Khnemhotep was amazed and disappointed that he wasn't spotted as he made his way to the ruined wall. Roman security was obviously lax in the city, or at least in the suburbs, and he was hungering for Roman blood.
People spotted him in the streets, but they were Egyptian. They chose to turn a blind eye to him. He is obviously going to stir up some trouble for the Romans, they thought, I won‘t stop him. Still, with his bearskin cloak, axe tucked in his belt, and alligator gauntlet, he must have been fearsome.
As Khnemhotep got to the wall, he heard something, and saw something moving in the shadows beyond the wall. He ducked behind a big rock, probably a projectile from the Catapults or a piece of the wall, and listened.
“—Egyptians—some fight,” one of the figures said in Latin, and barely audible because of distance.
“—sure did—killed—half of our forces,” another whispered, also in Latin.
“Those—went down in the end, though,” spoke the first, and raucous laughter filled the air.
Khnemhotep sneered, Those b@atards are laughing like it was nothing! he thought. He felt ready to leap out, and rip their throats out, but thought better. He waited until they had passed, and then charged at them. He swung as hard as he could with his stone axe, and connected with the back of a helmet.
A loud CRASH filled the air, as a huge dent appeared in the helmet of the unfortunate legionnaire, and he crumpled.
The other one turned and retaliated for his fallen comrade. His sword was swung in a wide arc, and connected with the axe. The axe had had enough. It shattered. The Legionnaire, overbalanced by the yielding nature of the stone, saw, but was unable to do anything about the fist coming towards his face.
With a loud CRUMPH, The legionnaire went down. Hard.
Khnemhotep thanked his gauntlet, now sporting a few drops of the legionnaire’s blood, and quickly grabbed his fallen opponent’s weapons. His axe was a total loss, now nothing more than a club.
He looked at the sky, and tried to figure out which way he needed to go. It was early morning, and the Sun was just peeking over the horizon.
He headed East, away from Thebes, and headed to the German controlled City of Memphis.
The Captain of the Royal Legions walked through the military headquarters in Thebes. He was scared; most had gotten punishments far worse than a tongue lashing for better news than the news he bore.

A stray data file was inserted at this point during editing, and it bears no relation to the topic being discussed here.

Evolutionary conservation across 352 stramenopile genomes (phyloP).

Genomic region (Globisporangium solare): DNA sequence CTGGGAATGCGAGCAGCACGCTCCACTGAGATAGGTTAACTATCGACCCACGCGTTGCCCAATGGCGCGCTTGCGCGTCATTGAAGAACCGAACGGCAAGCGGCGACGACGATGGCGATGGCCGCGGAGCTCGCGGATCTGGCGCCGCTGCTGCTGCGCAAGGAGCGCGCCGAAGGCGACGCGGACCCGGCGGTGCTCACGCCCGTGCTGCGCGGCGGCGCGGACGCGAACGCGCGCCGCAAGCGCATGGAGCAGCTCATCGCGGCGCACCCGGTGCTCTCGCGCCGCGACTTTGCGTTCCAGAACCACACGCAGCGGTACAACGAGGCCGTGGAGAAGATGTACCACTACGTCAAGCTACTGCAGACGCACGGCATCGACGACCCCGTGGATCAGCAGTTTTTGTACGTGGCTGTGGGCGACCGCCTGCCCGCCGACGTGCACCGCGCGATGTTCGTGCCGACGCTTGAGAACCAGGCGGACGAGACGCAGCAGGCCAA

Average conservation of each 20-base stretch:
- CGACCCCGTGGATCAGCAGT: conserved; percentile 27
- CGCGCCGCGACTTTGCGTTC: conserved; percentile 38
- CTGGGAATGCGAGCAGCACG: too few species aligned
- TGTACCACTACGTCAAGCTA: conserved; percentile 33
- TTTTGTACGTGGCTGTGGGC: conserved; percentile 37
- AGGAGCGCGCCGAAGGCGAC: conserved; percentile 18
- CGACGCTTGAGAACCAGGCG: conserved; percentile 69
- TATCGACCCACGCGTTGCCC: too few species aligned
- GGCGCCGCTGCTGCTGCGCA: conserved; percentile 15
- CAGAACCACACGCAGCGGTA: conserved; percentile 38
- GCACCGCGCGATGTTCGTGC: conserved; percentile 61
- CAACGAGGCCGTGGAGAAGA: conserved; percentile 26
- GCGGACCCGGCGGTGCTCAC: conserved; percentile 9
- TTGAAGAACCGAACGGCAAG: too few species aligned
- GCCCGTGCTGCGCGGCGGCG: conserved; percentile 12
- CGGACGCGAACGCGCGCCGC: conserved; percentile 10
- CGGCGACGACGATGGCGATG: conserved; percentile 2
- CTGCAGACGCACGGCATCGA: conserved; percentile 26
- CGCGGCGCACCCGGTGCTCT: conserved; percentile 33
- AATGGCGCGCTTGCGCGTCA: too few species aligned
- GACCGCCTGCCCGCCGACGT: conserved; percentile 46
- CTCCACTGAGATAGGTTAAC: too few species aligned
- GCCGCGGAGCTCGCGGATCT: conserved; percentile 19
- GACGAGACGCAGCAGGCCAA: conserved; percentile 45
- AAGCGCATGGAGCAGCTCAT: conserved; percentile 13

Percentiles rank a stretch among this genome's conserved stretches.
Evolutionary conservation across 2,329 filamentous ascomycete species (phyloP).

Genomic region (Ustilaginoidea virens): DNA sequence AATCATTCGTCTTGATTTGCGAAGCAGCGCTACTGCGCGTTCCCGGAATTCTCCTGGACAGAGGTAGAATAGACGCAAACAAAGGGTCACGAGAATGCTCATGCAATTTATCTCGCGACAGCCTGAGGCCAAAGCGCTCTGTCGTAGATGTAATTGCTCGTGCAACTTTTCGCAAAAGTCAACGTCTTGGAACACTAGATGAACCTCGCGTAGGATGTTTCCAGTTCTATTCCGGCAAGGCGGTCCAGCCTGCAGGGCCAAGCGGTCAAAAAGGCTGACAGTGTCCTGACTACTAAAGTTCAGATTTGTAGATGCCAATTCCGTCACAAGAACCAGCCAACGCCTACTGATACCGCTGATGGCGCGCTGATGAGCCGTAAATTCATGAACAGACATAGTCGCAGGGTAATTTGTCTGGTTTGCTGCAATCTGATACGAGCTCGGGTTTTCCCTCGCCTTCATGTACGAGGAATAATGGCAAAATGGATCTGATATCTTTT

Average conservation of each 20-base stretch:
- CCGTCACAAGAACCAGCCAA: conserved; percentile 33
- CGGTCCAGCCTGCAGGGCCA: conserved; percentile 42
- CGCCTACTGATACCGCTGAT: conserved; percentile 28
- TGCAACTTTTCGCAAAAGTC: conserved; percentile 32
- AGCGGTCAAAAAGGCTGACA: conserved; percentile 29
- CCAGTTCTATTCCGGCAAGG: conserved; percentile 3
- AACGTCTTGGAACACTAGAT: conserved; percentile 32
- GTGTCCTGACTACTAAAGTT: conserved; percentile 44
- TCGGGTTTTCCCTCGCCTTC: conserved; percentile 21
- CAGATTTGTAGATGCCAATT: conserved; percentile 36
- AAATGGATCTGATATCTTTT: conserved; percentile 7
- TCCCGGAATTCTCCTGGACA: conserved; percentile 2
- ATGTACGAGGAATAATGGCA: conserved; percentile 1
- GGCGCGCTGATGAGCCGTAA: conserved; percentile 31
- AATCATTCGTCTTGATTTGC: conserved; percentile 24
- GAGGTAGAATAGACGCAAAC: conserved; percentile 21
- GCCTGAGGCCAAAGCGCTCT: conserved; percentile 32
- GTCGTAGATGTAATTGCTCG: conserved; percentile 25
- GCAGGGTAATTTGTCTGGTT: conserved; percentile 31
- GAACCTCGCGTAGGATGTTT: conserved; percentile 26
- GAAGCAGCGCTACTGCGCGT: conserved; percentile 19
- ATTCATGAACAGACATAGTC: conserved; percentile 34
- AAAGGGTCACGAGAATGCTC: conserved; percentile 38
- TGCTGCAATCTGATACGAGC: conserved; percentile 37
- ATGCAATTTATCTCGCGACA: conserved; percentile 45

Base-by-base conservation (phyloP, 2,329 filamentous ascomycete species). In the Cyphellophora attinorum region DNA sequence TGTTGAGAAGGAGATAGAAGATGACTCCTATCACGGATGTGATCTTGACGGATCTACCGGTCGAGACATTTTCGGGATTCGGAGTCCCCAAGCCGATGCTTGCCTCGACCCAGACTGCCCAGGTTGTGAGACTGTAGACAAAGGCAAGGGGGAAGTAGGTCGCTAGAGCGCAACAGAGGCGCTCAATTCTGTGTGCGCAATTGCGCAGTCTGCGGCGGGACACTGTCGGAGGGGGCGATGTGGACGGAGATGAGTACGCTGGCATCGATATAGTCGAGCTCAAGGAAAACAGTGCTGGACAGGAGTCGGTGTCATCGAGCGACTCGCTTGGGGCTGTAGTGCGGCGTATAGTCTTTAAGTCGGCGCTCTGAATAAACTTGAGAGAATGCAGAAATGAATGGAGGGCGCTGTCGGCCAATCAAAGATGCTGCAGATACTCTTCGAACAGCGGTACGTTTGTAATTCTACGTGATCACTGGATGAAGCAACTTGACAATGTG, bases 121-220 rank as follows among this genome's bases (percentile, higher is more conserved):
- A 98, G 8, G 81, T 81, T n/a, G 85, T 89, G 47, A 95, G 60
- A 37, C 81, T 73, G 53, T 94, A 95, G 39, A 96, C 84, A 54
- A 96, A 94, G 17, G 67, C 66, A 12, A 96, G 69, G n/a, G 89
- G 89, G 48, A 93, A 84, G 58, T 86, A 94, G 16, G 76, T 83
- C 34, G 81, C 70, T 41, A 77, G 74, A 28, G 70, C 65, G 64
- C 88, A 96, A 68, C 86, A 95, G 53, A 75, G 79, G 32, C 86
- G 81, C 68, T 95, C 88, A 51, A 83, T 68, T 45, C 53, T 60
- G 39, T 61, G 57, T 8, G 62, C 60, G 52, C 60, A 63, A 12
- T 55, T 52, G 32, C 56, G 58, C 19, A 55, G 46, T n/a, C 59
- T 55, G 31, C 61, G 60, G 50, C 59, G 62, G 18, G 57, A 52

He came up to the door, steeled himself, and knocked.
“Come in,” spoke a voice from inside.
The Captain opened the door, and saw Julius Caesar perusing over some maps.
“Ah, Claudius,” he said, “do you have him?”
Claudius decided to get it over with. “The safe house was empty. All that was found was a broken quill, and this,” and he placed Khnemhotep’s journal on the table.
Caesar looked angry, but Claudius continued, “It should also be known sir, that two members of the Royal Legions were attacked this morning during their patrol of the outer wall.
Caesar was now on his way to livid. He looked at the last few lines of written text in the journal, and spoke in a calm voice that was more powerful than any yelling he could have done, “I was expecting good news,” he paused to let this sink in, “And yet you bring me bad news. Terrible news, even, because you let a man get away, who wants so dearly to see me dead. Is this what your telling me?”
“THIS IS UNACCEPTABLE!!!” Julius screamed, “FIND HIM!! NOW!!!”
Claudius squeaked a “Yessir” before he fled.
Caesar looked back at the map, and considered sending a letter of congratulations to Otto von Bismarck, applauding him on a war well executed. He looked again at the map, and thought …and possibly to Shaka, to thank him for his use as a target for Egyptian troops. I may even give him some cash to help rebuild his empire.
A German man came into the German Palace. “Sire!”
Bismarck looked up from his board game. “Ah Hans! What news on the war?”
Hans looked exhausted. “The Egyptians are no longer an independent state. Thebes has fallen to Roman troops.”
“Excel—” Bismarck broke off, “What was that?”
“I said Thebes is now in roman hands.”
Bismarck said, “Caesar is going to hand over control of Thebes, right?”
“We had agreed on it. If he dragged me into this war, I would get Thebes!” Bismarck thought for a moment, and said, “Ready my chariot, and alert the 10th Swordsman division in Memphis. Tell them to meet me in Thebes.
Hans looked worried, but agreed.
As Hans left the Throne room, he was scared. We just finished the last war, he thought, Do we really have to jump right into another?
Please tell me what you think.